Th 281609

Dr. Joe Blaes conducts a rare one-on-one interview with Dr. Joe Massad

April 1, 2008
Why don't more clinicians embrace removable prosthetics?

For more on this topic, go to www.dentaleconomics.com and search using the following key words: removable dental prosthetics, fixed dental prosthetics, TMJ health, dentures.

Q: Why don't more clinicians embrace removable prosthetics?
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A: In my many years of teaching, many practitioners have told me they feel more comfortable with fixed prosthetics since they produce more predictable results. They have been confronted with numerous situations in which they simply cannot satisfy their denture or partial patients with esthetics, fit or function. Dentists usually become apprehensive when on the day of delivery, they realize there is little to no retention, even on the maxillary prosthesis. They feel that many denture patients have unreasonable expectations. This uncertainty of predictable results combined with patient dissatisfaction has discouraged many clinicians from pursuing complete removable prosthetics. The fact of the matter is that a successful case of complete removable prosthetics depends on total reconstruction of the facial contours, the vertical and horizontal relationships, the esthetics of the smile, TMJ health, and the occlusion of two arches dependent on bone height, tissue character, and tissue movement (displacement).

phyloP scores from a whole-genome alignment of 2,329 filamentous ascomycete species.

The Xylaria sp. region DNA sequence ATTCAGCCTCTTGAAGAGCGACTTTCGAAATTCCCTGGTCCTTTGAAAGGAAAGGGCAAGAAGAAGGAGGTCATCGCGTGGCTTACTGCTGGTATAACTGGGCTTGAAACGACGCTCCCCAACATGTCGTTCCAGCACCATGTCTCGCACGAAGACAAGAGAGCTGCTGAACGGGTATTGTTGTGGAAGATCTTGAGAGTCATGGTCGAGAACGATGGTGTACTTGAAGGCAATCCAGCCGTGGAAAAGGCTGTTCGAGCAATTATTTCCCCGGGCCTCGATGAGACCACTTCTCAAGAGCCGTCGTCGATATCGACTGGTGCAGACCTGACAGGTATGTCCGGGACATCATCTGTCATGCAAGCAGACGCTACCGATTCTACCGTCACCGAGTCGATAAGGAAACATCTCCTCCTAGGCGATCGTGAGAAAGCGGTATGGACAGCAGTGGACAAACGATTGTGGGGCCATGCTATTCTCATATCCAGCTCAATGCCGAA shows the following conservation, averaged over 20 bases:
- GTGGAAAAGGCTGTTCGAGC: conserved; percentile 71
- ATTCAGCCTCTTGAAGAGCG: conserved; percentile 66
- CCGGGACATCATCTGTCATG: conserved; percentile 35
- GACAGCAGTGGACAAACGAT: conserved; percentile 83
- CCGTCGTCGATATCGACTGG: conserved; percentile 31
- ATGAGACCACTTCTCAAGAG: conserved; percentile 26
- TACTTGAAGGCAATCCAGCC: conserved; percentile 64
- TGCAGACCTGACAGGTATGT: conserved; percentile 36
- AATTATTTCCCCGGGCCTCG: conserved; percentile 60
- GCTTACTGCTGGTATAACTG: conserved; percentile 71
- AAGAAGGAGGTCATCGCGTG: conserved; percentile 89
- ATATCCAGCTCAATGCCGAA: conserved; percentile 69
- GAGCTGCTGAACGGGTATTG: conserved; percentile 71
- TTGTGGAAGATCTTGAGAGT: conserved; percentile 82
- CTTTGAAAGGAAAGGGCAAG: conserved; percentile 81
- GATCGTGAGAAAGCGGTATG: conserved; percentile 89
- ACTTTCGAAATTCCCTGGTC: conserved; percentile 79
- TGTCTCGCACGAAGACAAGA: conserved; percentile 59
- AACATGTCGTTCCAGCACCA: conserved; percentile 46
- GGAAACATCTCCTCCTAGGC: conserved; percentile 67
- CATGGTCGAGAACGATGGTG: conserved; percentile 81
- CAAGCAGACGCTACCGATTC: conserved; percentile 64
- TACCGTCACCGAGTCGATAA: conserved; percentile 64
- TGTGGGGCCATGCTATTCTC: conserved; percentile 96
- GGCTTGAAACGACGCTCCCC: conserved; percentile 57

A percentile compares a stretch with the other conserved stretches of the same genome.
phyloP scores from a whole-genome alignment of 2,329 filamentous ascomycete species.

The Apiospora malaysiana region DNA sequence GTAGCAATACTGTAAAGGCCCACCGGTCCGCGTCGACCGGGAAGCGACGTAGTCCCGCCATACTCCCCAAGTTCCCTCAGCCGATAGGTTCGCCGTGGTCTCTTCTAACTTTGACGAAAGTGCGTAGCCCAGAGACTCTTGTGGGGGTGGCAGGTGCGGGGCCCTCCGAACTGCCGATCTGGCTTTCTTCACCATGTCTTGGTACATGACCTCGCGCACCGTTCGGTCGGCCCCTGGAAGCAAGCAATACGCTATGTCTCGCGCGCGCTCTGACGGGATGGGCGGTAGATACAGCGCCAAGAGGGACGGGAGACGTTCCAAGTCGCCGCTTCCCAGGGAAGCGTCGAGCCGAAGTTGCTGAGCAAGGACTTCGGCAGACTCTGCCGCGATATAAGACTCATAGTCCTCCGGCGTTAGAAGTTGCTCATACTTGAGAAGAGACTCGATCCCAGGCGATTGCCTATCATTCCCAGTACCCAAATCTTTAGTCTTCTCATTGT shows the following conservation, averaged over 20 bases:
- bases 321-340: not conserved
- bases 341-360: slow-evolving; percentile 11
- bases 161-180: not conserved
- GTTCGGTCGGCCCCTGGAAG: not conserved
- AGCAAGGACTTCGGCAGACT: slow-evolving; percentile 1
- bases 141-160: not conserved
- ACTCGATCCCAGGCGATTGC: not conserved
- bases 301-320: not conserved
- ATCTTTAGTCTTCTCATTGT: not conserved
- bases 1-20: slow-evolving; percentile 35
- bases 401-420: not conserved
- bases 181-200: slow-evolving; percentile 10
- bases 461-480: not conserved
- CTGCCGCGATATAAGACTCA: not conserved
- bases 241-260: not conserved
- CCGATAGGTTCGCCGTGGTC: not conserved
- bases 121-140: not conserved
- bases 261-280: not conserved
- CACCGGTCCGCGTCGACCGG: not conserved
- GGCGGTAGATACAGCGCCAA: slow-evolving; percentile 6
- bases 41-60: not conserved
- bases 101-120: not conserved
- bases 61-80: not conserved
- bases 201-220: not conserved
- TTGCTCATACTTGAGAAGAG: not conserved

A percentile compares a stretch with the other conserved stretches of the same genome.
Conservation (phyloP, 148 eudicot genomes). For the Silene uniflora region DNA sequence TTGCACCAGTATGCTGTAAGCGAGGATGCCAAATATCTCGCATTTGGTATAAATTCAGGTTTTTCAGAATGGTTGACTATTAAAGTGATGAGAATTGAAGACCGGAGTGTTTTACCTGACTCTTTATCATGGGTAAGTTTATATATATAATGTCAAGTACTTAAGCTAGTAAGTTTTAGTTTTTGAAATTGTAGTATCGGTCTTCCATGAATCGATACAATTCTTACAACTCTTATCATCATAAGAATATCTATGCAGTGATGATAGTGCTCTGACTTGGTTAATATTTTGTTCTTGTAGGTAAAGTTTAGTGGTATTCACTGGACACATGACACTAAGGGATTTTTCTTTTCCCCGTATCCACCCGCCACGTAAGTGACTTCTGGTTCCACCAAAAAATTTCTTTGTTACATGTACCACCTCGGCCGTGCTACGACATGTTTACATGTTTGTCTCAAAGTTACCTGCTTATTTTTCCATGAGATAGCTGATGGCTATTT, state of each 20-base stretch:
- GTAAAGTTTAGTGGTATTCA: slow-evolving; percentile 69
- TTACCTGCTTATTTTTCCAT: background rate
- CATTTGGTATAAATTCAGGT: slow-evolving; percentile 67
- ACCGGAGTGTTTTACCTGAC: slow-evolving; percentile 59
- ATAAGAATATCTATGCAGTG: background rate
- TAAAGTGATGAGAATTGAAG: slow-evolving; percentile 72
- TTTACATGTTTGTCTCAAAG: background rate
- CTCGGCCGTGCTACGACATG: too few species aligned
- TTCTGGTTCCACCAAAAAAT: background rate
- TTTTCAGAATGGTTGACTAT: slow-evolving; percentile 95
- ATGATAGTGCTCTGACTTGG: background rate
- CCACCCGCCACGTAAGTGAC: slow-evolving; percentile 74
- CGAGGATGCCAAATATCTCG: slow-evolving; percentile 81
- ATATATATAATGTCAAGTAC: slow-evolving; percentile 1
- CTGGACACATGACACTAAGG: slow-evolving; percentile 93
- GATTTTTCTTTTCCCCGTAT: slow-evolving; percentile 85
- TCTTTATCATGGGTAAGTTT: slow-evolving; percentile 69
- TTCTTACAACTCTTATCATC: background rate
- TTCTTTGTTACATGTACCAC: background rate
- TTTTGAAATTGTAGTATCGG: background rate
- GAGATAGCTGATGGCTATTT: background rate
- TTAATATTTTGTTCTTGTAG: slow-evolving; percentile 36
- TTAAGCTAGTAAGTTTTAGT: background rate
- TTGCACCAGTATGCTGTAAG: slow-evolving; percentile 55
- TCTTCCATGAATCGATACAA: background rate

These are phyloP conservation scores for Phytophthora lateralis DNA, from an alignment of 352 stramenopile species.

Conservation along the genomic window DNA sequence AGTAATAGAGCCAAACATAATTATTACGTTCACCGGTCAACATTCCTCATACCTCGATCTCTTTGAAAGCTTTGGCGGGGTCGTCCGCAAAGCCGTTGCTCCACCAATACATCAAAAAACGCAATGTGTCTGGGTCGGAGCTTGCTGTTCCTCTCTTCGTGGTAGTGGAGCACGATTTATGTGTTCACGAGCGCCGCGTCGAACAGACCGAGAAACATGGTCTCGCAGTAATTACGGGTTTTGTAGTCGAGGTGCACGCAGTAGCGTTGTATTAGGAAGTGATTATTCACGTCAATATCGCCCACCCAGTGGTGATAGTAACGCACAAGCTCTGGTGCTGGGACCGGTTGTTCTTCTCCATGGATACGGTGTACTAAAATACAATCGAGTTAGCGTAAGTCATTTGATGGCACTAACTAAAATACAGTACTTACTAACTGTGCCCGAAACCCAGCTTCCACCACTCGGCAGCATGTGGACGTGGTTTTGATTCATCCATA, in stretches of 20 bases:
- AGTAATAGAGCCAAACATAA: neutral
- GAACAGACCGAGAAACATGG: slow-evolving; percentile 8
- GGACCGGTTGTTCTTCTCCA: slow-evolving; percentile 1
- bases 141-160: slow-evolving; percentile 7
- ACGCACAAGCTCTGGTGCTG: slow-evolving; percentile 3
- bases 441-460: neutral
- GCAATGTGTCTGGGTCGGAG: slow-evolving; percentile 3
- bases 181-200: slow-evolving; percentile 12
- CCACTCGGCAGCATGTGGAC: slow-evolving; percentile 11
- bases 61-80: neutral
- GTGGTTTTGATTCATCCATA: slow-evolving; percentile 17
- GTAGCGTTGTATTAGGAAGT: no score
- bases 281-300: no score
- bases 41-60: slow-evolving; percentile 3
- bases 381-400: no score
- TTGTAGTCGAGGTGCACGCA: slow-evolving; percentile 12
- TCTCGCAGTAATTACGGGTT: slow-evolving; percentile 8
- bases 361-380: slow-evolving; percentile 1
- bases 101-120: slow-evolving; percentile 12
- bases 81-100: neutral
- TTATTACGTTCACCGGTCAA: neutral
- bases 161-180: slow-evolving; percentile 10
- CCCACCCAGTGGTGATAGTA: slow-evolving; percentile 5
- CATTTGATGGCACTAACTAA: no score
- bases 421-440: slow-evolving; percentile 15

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Q: Does advance training in denture prosthetics still make sense for practitioners in light of all the advancements made in implant restorations? A: Absolutely. We place implants in an attempt to fix the problems of fit, and without the ability and confidence in treating the complete denture patient, we cannot meet the qualifications of proper vertical and facial contours. If the design of the prosthesis does not meet all the necessary criteria for function, this could lead to TMJ discomfort and food deflection into undesired areas such as the buccal vestibules and beneath the denture, thereby compromising the success and patient satisfaction of the case. There is no way to get around this issue. We need to constantly stay up-to-date on the most improved training methods and materials in order to produce the best results.Q: Do you think there is still a growing need for dentures in the U.S.?A: Yes. In fact, studies have reported that the total edentulous denture population is growing by about 3 percent annually. These published studies integrated findings from the U.S. Census Bureau, current population reports 2000 AACD poll, U.S. stats on edentulism projections based on the third national health and nutrition exam survey (NHANES III), and several studies by Chester Douglas DDS, PhD.This increase is partly due to the increased longevity of our population. As the percentage of edentulism may increase, the numbers of removable prostheses are growing.